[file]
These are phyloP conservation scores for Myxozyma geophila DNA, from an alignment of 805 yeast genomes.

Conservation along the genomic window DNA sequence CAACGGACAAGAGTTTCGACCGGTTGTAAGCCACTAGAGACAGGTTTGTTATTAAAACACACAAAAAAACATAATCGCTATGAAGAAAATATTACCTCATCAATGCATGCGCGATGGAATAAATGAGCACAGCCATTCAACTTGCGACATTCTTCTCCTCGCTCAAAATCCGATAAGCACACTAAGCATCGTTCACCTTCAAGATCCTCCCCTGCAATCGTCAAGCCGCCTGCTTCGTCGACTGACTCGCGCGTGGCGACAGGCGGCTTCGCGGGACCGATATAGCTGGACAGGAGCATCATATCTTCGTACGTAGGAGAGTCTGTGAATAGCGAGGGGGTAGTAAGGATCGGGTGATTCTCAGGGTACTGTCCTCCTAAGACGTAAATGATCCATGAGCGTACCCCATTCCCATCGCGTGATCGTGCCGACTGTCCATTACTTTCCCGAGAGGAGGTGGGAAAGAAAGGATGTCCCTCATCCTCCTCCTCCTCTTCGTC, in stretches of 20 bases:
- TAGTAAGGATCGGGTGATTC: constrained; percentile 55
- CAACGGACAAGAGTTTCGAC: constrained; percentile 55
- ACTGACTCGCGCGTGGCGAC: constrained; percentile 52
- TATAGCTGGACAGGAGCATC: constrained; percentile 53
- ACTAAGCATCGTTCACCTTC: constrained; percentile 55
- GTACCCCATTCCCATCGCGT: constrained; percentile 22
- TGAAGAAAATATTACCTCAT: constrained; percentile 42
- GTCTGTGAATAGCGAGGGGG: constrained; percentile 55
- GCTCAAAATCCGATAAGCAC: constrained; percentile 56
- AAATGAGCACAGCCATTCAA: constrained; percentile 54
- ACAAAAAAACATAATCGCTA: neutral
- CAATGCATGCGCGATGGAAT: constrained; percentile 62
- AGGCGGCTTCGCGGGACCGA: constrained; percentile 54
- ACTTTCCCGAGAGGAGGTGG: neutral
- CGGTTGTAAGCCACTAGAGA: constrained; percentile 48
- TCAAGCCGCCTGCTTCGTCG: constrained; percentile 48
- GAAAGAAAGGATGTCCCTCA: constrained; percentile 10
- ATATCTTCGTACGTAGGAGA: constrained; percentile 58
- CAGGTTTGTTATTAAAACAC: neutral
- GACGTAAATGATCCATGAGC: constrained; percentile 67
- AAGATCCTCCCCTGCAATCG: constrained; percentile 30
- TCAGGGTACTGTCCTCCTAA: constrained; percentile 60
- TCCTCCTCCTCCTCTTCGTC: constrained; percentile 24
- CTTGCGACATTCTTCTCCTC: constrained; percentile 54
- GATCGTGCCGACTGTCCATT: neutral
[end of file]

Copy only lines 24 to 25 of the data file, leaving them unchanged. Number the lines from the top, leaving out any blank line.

- TCAGGGTACTGTCCTCCTAA: constrained; percentile 60
- TCCTCCTCCTCCTCTTCGTC: constrained; percentile 24